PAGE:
In the spring of 2014, as Russia illegally annexed Crimea, my son Raimundas was completing a Russian language course in Moscow. Though he had been planning to continue on to a master’s program in England, when he finished the course he returned to Vilnius and joined the Lithuanian Armed Forces. He is a grandchild of deportees to the USSR’s Siberian gulag who were wounded by Russian special forces while supporting Lithuania’s partisan insurgency—which lasted until 1970s. I was proud of him for making the commitment. At the time, I was the European Union Ambassador to Russia, but I could not imagine Raimundas would ever have to put his training to use, defending our country from Russians. Now the calculus has changed. Today Russia invades Ukraine, tomorrow it could be the Baltics.
As Lithuanians, we are reassured by the support of the United States and NATO. As George W. Bush said when we joined NATO: “Anyone who would choose Lithuania as an enemy has also made an enemy of the United States of America.” In the seventy three-years of NATO’s existence, neither the Soviet Union nor Russia has dared to cross the red line. But our history, and the present moment, prove that we cannot be complacent—especially given our understanding of Vladimir Putin. Over the years, I’ve attended several summits and dinners with him and sometimes we chatted informally. Our exchanges were unremarkable. He was detail oriented and famously impressive in his knowledge of policy minutiae, especially regarding oil and gas: extraction sites, supply capacity, pipeline size, prices and so on. But it is clear at this point that his controlling attention to detail is hostage to violent delusions—not least imaginary Neo-Nazi oppression in Ukraine and his role as savior in a warped missionary tradition.
We had plenty of warning. In 2016, several people with a close, long-term, personal access to Vladimir Putin told me they were in a “fight for Putin’s mind.” Their aim was to balance his spy-war mentality with attention to Russia’s acute internal challenges; to encourage modernization, investment, and diversification rather than war. Their opponents in this fight were conservative elements of the Russian Orthodox Church and a narrow circle of military and intelligence officials, commonly known as the “siloviki,” who emerged from the KGB and other elements of the Soviet security apparatus. Whether out of convenience or conviction, these men believed Putin had to wage war in order to preserve power in Russia and defend the “Slavic World” from an evil West. Disillusioned of not getting the “equal vote” in the Western institutions under his terms and with no membership prospects in NATO and E.U. for Russia, while hearing about future plans for Ukraine and Georgia to become members of NATO, Putin’s mind went wild.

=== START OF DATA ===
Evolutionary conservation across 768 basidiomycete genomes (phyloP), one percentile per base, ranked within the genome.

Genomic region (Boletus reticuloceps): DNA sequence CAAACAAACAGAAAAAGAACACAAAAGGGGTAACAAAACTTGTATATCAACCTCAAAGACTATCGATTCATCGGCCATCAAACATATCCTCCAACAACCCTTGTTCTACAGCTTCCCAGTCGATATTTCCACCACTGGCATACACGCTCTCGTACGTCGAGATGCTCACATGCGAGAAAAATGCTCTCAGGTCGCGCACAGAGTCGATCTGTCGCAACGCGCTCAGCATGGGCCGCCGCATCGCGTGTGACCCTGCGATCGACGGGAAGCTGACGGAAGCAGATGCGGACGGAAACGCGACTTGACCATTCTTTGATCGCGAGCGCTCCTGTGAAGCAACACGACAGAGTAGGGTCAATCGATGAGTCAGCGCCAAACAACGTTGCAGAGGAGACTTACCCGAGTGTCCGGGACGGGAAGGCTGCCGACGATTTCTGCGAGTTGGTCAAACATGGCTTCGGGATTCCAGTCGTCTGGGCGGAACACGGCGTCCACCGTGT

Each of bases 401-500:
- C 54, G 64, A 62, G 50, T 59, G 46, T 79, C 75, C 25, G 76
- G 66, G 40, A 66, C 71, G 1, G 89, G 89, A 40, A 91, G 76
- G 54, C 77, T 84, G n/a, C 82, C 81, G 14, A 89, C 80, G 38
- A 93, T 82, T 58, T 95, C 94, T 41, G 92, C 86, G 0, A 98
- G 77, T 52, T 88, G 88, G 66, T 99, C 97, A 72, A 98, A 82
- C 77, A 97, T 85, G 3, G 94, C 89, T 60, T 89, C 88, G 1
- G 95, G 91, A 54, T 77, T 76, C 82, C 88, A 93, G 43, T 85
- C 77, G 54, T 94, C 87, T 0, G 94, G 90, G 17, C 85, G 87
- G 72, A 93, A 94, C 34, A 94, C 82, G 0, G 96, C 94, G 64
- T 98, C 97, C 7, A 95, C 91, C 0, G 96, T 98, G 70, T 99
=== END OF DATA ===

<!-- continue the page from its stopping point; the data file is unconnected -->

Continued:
The brutal and unprovoked invasion of Ukraine demonstrates that the fight for Putin’s mind is over. The clearest warnings, in retrospect, came not from a select few inside the Kremlin, but from Putin himself. The speech he gave after his recent televised Security Council meeting was more bellicose than usual but, in terms of narrative, policy and aims, contained little that that he did not say in 2013. Back then, and in the intervening years, the West simply did not want to hear what he was saying. For myself and the European leaders I worked with, it was too difficult to imagine the rosy dream of integration, from Lisbon to Vladivostok, shattered. And so we did not respond vigorously enough to his escalations. Shortly after the 2014 invasion began, I cabled senior colleagues in Brussels, recommending severe sanctions on many of Putin’s closest associates and every member of the Russian Duma who voted for the annexation of Crimea. My colleagues, to my dismay, initially claimed they didn’t see the email. In frustration, I circulated it to wider audience, but to no avail. As Europeans, we did not take the initiative. We were reactive rather than proactive.
We must not make the same errors again. The E.U. and NATO are demonstrating resolve to defend the international, rules based system through sanctions, but there is more to be done. The future of Russia is ultimately in the hands of Russians, but the West must do everything in its power to present an attractive geo-strategic alternative for a post-Putin future. Inviting Ukraine into accession negotiations with the E.U. is a necessary step. At the same time, we must protect ourselves and the men like my son who volunteer to guard our eastern flank. NATO must provide more substantial assistance to Ukrainian forces and project a permanent military presence into the Baltics. While we appreciate assurances of support, what we need are American boots on the ground and NATO defense posture in place. That is what Putin understands, and the stakes could not be higher. For now, he aims to subjugate Ukraine into a vassal state, but make no mistake: his endgame is to push Russian borders as far West as possible.
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